Earlier this month we published new research on children’s in-app purchasing habits. Despite fears that children are prone to excessive spending in mobile games our work has shown that parents have a greater hold on the virtual purse strings than many would believe.
The research shows that only 2% of kids have ever spent without their parent’s permission, and not one of the 500 kids surveyed had ever spent more than £10 on a single purchase. Furthermore, only 17% of children are ever allowed by parents to spend money in-game, and they rarely spend more than £2 in one go.
Parents in control
Of the 500 parents and children (aged 6 to 12) we surveyed, 71% of the children played mobile games, compared with 91% of parents. Parents seem pretty strict on their kids’ purchasing habits on these devices: only 17% allow their child to spend real money in-game. The data shows that such permissions increase as kids get older: the older the child, the more likely they are to conduct an in-app purchase.
In the vast majority of cases – kids who spend in-game are not going behind their parents’ backs. 87% of kids always ask their parents before making a purchase and 11% usually ask, meaning that only 2% have ever bought something without their parents’ consent. Although 2% is still a worry, this does not appear to be a case of kids being out of control. Parents acknowledge this, and are quite trusting, too, as 41% of children who are allowed to make IAPs know their parent’s app store account details.
However, this isn’t the whole story. One of the biggest criticisms levelled at the use of IAP in kids mobile games is the high price-point of some items, with some games offering single purchases costing up to £69.99. However, not one of the children involved in our research had ever made a single purchase greater than £10. That isn’t to say that kids have not spent more than £10 across a series of purchases whilst playing a game and we acknowledge that such spenders may not appear in a study of 500 children (such spenders are a minority). But the research shows that this is also rare: only 5% of those allowed to make IAPs have spent £10 in one session, which equates to only 1% of all children that play mobile games. Indeed, 49% of the 17% of kids allowed to make IAPs have at most spent between £1 and £5 in a single transaction. Across all kids allowed to buy in-game the average single purchase is £2.07.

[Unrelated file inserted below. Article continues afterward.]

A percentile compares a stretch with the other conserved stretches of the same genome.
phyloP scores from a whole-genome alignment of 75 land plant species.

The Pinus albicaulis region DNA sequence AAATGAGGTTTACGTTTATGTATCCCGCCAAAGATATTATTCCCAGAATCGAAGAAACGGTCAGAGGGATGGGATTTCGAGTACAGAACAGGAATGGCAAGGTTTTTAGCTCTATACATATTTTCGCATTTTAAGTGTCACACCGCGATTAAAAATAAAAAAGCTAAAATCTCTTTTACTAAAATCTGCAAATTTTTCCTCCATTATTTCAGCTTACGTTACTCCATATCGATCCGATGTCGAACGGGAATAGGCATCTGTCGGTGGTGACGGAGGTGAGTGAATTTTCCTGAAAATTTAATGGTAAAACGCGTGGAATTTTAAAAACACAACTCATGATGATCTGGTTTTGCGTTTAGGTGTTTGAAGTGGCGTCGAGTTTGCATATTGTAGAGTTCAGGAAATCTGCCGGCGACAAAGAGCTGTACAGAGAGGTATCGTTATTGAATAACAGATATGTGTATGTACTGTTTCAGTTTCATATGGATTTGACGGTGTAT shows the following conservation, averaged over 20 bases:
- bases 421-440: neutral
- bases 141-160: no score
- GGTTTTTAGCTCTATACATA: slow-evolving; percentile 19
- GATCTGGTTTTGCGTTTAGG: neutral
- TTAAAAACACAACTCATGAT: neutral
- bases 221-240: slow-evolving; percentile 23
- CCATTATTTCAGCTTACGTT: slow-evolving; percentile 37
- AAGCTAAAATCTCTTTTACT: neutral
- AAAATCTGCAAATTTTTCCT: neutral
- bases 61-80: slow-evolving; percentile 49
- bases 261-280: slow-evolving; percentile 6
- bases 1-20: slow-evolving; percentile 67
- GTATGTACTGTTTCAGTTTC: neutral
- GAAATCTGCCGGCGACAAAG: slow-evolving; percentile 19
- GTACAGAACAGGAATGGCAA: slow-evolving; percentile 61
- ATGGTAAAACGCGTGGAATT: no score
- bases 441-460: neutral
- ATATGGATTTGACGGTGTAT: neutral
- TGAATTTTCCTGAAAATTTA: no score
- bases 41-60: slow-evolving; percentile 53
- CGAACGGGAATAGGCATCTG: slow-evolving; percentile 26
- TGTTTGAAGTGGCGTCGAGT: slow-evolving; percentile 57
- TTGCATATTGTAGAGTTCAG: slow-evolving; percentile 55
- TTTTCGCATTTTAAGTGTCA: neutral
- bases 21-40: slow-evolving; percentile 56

Top selling features
Over half (54%) of children who make IAPs say one of their favourite thing to buy in-game is new levels, like in Candy Crush Saga. 45% like to purchase cosmetic items, like clothing or furniture, to enhance their online identity – and these items are just as popular with boys as they are with girls. 25% choose to pay to speed-up in-game actions such as making crops grow. (The children who answered this question were given the opportunity to not select any of these options.)
Dubit CEO Ian Douthwaite, commented on the research saying: “It’s evident from our research that parents have greater control over their child’s in-game spending than reports would have us believe, and when children do spend, it is in moderation.
“Gaming has changed a lot over the past few years with price points dropping, and with children having greater access and choice. Rather than IAP being the villain, it appears that it provides a valuable revenue stream for games publishers without exploiting a child’s or a parent’s vulnerability.”
The research is available for download and to view below:
<iframe src="//www.slideshare.net/slideshow/embed_code/key/wgDKy1mnlDXcC9" width="595" height="485" frameborder="0" marginwidth="0" marginheight="0" scrolling="no" style="border:1px solid #CCC; border-width:1px; margin-bottom:5px; max-width: 100%;" allowfullscreen> </iframe> <div style="margin-bottom:5px"> <strong> <a href="//www.slideshare.net/dubit/iap-kids-ss-deck-finalpdf" title="Kids and parents on in-game spending IAP" target="_blank">Kids and parents on in-game spending IAP</a> </strong> from <strong><a href="https://www.slideshare.net/dubit" target="_blank">Dubit</a></strong> </div>